Did Pfingst get him off the murder charge? Maybe. But he didn't keep the creep out of prison. Pfingsty isn't doing so well these days as a defense attorney. He's had some other cases that didn't go the way he hoped. And whose name crops up here but good ol' Kerry Steigerwalt, defense attorney to the guilty as sin.

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SurfPuppy619 Oct. 8, 2011 @ 8:47 p.m.

According to the autopsy, the pressure wave of the explosion ruptured his capillaries and bled “into the lung spaces”: his lungs “super expanded and leaked.” (This is how the medical examiner knew Joe had struck a match near the gas vapors: the close force of the blast had burst his lung tissue.) Joe had dressed in shorts and T-shirt, a sweater, and sneakers. He’d struggled, choking on his final breaths — his nose and throat filled with soot, his hair singed off, one hand “degloved” of its skin, his face blistered by “droplets of burning fluid,” his liver lacerated by the force of being catapulted away from the back door — his charred naked body left with only the collar ring of his T-shirt around his neck, his socks, and the remnants of a tennis shoe on one foot. == That is about as painful a death one could imagine. I have been burned veyr good on my arm, 4 inches and it was intesne pain, unbearable-this guy-what the hell was he thinking.

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Visduh Oct. 9, 2011 @ 10:26 a.m.

Another thought: John the brother is "a Catholic", and was fingering his rosary beads for a couple hours after the fire was ignited. Too bad he didn't adhere to the church's teachings about avoiding sinful behavior. He might have also saved his brother's life.

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OttoB Oct. 11, 2011 @ 5 p.m.

I certainly agree with Visduh that this was a 'miserable' story. A genuinely sad affair with not a single 'winner' anywhere near any part of it. I followed it to some degree during its progression, but I had no clue as to the magnitude or gruesomeness of all the circumstances.

Firstly, the notion the jury couldn't totally agree on the 'murder' charge scares me, At least in the sense that if ever there was a case to put a guy in prison for a long long time, this was one of them. Having one of your minions (a young, naive, loyal one at that) do your 'dirty work' so you can not only appear 'clean', but also ultimately counting on coming out the other side more 'whole', is as cosmically immoral as any. No amount of legal argument or rhetoric can supersede the actual 'truth' in such a matter. Steigerwalt & Pfingst should ALMOST be ashamed of themselves.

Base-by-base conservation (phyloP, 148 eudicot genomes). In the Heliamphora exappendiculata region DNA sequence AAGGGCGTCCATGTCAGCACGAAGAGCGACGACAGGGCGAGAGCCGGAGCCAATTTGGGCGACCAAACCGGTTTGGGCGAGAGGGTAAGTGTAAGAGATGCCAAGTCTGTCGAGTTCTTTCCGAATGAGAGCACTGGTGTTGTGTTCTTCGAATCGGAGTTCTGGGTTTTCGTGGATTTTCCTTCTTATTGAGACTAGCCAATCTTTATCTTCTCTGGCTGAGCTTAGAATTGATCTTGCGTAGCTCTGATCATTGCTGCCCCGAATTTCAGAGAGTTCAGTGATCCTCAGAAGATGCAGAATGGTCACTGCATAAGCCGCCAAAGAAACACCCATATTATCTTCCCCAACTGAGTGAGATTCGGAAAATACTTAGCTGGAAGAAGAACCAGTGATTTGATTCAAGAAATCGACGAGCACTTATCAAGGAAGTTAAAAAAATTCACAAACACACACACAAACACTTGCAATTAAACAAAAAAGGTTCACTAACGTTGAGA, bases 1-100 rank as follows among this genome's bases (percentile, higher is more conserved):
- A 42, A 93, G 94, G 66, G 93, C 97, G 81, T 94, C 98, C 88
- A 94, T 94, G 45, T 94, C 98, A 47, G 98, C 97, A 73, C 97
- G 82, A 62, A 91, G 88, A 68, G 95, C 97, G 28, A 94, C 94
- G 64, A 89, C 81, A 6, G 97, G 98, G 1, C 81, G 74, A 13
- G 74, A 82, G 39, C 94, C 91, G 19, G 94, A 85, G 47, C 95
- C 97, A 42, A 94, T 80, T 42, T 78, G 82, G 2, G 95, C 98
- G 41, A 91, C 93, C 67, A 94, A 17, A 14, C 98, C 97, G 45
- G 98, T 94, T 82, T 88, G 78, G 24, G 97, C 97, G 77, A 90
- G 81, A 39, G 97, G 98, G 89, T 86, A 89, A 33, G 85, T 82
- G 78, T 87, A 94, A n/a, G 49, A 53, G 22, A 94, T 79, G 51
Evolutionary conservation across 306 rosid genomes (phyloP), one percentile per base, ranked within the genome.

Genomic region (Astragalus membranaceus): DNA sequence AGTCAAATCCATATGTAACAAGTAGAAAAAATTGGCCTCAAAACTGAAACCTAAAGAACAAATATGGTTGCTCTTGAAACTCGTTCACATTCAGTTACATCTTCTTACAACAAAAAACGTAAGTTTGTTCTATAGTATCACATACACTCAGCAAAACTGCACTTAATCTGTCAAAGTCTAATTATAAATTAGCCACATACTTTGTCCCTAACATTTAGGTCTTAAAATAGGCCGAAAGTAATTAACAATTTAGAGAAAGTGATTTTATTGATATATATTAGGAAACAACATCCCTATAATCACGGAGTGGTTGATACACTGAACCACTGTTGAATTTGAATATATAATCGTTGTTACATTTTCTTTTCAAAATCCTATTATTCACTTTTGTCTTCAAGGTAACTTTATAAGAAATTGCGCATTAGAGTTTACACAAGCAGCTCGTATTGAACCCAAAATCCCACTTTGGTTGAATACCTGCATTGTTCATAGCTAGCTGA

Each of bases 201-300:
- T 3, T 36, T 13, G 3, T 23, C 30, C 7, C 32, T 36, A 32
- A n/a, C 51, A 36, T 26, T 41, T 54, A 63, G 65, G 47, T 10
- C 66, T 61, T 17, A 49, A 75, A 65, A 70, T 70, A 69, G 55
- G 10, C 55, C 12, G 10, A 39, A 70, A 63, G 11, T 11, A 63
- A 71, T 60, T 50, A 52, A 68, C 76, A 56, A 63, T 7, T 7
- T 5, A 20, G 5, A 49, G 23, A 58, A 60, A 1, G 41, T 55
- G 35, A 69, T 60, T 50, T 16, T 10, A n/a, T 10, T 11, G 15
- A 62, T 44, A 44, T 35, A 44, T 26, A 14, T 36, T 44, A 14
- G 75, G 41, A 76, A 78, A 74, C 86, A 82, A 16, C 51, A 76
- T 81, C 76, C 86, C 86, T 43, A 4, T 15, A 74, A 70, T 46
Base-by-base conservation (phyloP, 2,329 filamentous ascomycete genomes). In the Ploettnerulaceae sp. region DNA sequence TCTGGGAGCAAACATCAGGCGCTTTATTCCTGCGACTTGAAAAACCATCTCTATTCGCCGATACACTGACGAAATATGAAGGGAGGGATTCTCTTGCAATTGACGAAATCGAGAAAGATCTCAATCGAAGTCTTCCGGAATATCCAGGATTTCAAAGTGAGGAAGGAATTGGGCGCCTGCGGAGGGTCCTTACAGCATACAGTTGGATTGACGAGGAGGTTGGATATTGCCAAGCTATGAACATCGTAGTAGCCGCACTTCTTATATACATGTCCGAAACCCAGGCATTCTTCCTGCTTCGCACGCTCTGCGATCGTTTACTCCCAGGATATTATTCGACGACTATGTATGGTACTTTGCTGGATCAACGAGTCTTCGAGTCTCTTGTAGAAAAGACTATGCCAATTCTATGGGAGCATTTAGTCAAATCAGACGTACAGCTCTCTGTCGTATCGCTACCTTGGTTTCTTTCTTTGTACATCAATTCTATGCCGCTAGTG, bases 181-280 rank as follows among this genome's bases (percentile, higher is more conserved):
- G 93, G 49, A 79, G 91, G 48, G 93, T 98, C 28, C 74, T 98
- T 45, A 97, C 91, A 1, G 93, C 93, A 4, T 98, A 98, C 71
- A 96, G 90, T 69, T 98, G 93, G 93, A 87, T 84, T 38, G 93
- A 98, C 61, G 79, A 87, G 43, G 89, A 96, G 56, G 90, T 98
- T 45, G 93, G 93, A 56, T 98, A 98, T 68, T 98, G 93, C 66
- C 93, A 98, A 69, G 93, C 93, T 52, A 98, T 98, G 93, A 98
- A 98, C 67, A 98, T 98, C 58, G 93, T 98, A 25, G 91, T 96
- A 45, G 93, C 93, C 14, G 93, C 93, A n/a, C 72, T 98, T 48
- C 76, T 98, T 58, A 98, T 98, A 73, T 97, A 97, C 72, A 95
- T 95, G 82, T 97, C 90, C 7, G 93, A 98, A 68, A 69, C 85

This story also isn't about a 'mistake' made by a seeming desperate man attempting to fix some wrongs in his life by questionable means. We have to get past this notion that everybody is ultimately good and that they just screw up sometimes. This is a guy who systematically never could get enough or take enough from the world around him. He always wanted more. Apparently at any cost. He had become what they call a 'benevolent dictator'. He might 'give', but only as much as he had to. The ultimate goal is him getting what he wants and, simply, he knows it won't necessarily come free. The minions might get a crumb or two - just enough to keep them hanging on - but in the end it is he that gets the whole loaf (and sadly, believes he's the only one entitled to it).

Finally - overlooking the perverse reality of it - I use stories like this to vividly teach my children about the evils of the world. The simple fact of the matter is real evil does exist. And you don't have to have any 'religious leanings' to know and believe that. It's personified flawlessly (ironically) in guys like Kurtenbach. He is truly evil. His real intentions may have been muddied up by a 'hung jury', but the truth is he never had any intention of owning up to his life's mistakes the proper way and take his lumps like honest, respectable people might. He wanted all of his bad decisions to be cured quickly and by a simple, expedient means that would cost him very little, but produce serious relief from his self imposed 'prison' of debt. It doesn't appear he gave any 'serious' consideration to solving his problems the usual way a legitimate business might in, say, declaring bankruptcy etc. He wanted it only on his terms and his way and with his own 'hopes and dreams' being the sole arbiter of the righteousness of it all. I would bet dollars to donuts that if you asked him today if he has any regrets or believes he was truly in the wrong, he would say "no way".

The good news is at least now his 'prison' has four walls.